Food and Health Economics
The Virginia Tech Food and Health Economics program was established in 2007 as part of a university-wide obesity research hire. Topics of interest in this cluster have grown significantly and now encompass food intake and time allocation; the distribution of drugs and vaccines to control the spread of infectious diseases; cancer prevention and oncology; and obesity. Our world-class health and nutrition economists have developed research programs that evaluate economic and socioeconomic outcomes in these areas through population simulations, individual choice modeling, and nonmarket valuation. Working with graduate students, our health economists not only produce unique research findings, but also prepare students to become esteemed researchers in the process.
Learn more about the leaders in food and health economics at Virginia Tech.
Check out what goes on in during the bi-weekly Food and Health Lab.
|AAEC Faculty and Graduate Students(*)||Title and Publication Name|
|John Bovay||“A Century of Profligacy? A Historical Review of the Measurement of Food Waste.” Conditionally accepted, Agricultural and Resource Economics Review.|
|John Bovay||Ollinger, M., and J. Bovay. “Producer response to public disclosure of food-safety information.” Forthcoming, American Journal of Agricultural Economics.|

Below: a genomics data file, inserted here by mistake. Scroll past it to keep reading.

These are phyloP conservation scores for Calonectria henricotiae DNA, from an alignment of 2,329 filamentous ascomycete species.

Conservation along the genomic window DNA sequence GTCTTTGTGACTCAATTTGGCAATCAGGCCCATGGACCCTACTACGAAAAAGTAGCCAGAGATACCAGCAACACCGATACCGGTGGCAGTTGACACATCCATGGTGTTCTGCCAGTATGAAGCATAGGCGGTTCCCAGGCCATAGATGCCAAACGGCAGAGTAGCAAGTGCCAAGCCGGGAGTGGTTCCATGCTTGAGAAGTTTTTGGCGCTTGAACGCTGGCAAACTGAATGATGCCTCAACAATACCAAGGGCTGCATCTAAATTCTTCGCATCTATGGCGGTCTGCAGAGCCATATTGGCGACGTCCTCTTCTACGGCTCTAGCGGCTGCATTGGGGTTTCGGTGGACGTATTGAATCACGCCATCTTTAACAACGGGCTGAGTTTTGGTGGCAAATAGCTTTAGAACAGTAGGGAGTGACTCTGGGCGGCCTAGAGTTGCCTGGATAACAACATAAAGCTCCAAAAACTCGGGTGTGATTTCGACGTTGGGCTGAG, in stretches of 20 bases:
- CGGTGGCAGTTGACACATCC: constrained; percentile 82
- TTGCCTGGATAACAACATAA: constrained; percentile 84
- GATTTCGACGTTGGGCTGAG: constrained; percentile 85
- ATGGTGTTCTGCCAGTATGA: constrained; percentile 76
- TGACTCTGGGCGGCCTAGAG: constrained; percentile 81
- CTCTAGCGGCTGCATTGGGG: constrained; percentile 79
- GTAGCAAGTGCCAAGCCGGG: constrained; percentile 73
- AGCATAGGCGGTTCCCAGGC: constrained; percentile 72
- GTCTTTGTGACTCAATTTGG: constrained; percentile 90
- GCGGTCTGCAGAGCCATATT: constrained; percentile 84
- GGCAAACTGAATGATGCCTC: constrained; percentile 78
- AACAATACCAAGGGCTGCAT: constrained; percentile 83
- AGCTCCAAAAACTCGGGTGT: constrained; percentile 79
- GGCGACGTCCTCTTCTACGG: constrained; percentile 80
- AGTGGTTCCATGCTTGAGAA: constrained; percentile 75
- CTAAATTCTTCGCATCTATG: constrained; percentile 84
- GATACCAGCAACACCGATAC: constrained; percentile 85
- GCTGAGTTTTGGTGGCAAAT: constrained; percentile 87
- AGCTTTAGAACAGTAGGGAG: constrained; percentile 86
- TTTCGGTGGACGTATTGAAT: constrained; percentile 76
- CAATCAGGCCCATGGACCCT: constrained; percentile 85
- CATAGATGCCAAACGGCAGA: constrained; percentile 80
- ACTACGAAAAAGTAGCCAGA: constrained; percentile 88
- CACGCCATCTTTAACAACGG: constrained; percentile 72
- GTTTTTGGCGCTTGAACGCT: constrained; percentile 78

|Wen You, George Davis, Yanliang Yang*
||Measuring Food Expenditure Poverty in SNAP Populations: Some Extensions with an Application to the American Recovery and Reinvestment Act, Applied Economic Perspectives and Policy, , ppy004, https://doi.org/10.1093/aepp/ppy004
|Wen You, George Davis||“Estimating Dual Headed Time in Food Production with Implications for SNAP Benefit Adequacy,” Review of Economics of the Household, 2018, DOI 10.1007/s11150-018-9403-7.
“Change is Good!? Analyzing the Relationship Between Attention and Nutrition Facts Panel Modifications.” Food Policy. Vol. 73. (Dec. 2017): 119-130.
|Kevin Boyle||2016. "Value of Genetic Incidental Findings Related to Cancer Causing Genes." American Journal of Cancer Prevention, Vol. 4 (3): 44-50.
|Kevin Boyle||“Adolescent and Young Adult Cancer Survivors’ Valuation of Post-Treatment Recommended Care.” Journal of Adolescent and Young Adult Oncology (doi:10.1089/jayao.2016.0054).
|Susan Chen||(2016). Consumer Shopping Strategies and Prices Paid in Retail Food Markets. Journal of Consumer Affairs doi:10.1111/joca.12098.
|Susan Chen||(2015). Too Busy to Eat with Kids: Parental Work and Children’s Eating. Applied Economic Perspectives and Policy, 37(3).|